In reading a very old parenting book – one from the 1950’s – I came across a passage that said if a child behaved with prejudice and intolerance, it was solely the fault and responsibility of the parents, specifically, the book blamed it on “parental narrow-mindedness.” I couldn’t help but think back over my own nearly two-decades of what I believe to be rather “open-minded” parenting and recall some major bouts my own children went through with intolerance. We parents feel enough guilt without having to take the blame for everything!
And while I do agree that often hate and bigotry are learned attitudes and behaviors, there may be times when we parents are baffled at the intolerant and snobby behavior our children are exhibiting and want to put an end to it immediately. Let’s look at the “why” first and then we can tackle the problem of what we can do about it as parents.
Prejudice, snobbery, and intolerance are basically fueled by ignorance and fear. In my own experience as a parent, the times when I noticed intolerance oozing out of my definitely raised-better children was generally during specific times when they were feeling insecure and trying to get their world back in order. Joining a new team, the jump from elementary to middle school, and again to high school, a move to a new neighborhood. Processing new information about the ever-expanding world seemed to inspire them to try to organize things into categories of this and that. While my own kids never were racially intolerant or prejudice against those who were developmentally delayed, they did express intolerance at various times for “differences” and what constituted “different” seemed to depend on the context. And, there was always the peer pressure that seemed to rear it’s ugly head on an all-too-regular basis.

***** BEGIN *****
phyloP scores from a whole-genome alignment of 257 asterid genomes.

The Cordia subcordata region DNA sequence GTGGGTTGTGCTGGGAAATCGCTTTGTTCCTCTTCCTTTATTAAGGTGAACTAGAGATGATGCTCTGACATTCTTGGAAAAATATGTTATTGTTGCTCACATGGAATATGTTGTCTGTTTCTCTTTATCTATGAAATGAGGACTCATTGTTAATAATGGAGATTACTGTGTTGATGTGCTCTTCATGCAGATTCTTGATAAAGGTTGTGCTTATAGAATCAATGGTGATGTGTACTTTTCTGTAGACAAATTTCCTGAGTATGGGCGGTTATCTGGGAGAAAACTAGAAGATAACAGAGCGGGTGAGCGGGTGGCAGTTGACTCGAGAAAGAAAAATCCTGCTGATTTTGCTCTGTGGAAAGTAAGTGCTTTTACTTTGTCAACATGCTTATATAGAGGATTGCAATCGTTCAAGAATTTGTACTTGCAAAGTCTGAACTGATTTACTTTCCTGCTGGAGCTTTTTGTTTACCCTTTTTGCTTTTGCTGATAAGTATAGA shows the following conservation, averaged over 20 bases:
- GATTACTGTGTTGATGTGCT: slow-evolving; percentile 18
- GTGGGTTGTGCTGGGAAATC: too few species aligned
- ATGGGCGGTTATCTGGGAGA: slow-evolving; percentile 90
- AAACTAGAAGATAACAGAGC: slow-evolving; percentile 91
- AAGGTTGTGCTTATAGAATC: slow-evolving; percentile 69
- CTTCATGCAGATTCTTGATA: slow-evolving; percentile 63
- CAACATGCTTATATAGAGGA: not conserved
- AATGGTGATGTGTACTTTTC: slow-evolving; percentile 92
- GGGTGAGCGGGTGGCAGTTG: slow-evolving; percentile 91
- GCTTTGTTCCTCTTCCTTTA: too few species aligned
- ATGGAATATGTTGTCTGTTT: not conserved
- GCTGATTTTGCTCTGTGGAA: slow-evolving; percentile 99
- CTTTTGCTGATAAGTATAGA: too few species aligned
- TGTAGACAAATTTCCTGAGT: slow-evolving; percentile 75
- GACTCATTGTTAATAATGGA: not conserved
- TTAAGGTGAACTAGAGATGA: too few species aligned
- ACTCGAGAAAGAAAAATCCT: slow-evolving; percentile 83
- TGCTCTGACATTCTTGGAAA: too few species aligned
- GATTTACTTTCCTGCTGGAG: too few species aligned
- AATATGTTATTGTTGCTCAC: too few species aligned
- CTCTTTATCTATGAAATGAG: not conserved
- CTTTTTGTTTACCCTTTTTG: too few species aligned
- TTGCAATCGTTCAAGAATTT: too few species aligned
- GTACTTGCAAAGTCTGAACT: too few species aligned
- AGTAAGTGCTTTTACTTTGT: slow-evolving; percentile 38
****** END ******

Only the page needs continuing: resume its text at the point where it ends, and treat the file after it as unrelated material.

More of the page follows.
Where I do agree with “classic” opinion is that we parents have more influence and opportunity to model acceptable attitudes and behaviors than we think we do. By expressing zero tolerance for intolerance and bigotry, and working to constantly practice tolerance in my own language and life, I like to think that overall I was able to help combat those periods of fear and insecurity that spawned their intolerant behavior. I do believe that we parents need to really look closely at our language and behavior and own up to it. Maybe we would never say anything racist about African-Americans, but we might make racial or gender generalizations – all Asians are good at math and science, men are better drivers than women, etc. We should look at our own ideals and whether we are practicing what we preach. Our acquiescence and ambivalence is another way we send an unclear message about intolerance to our children. We parents have to be proactive and participatory to combat the messages of intolerance and bigotry our child may be getting from other sources and society at large.
Don’t let intolerant behavior and statements slide, explaining them away as a phase. While it may, in fact, be a phase, addressing the behavior while trying to get to the root of the fear and ignorance that may be fostering the child’s behavior will help parents combat, and hopefully eliminate, intolerance.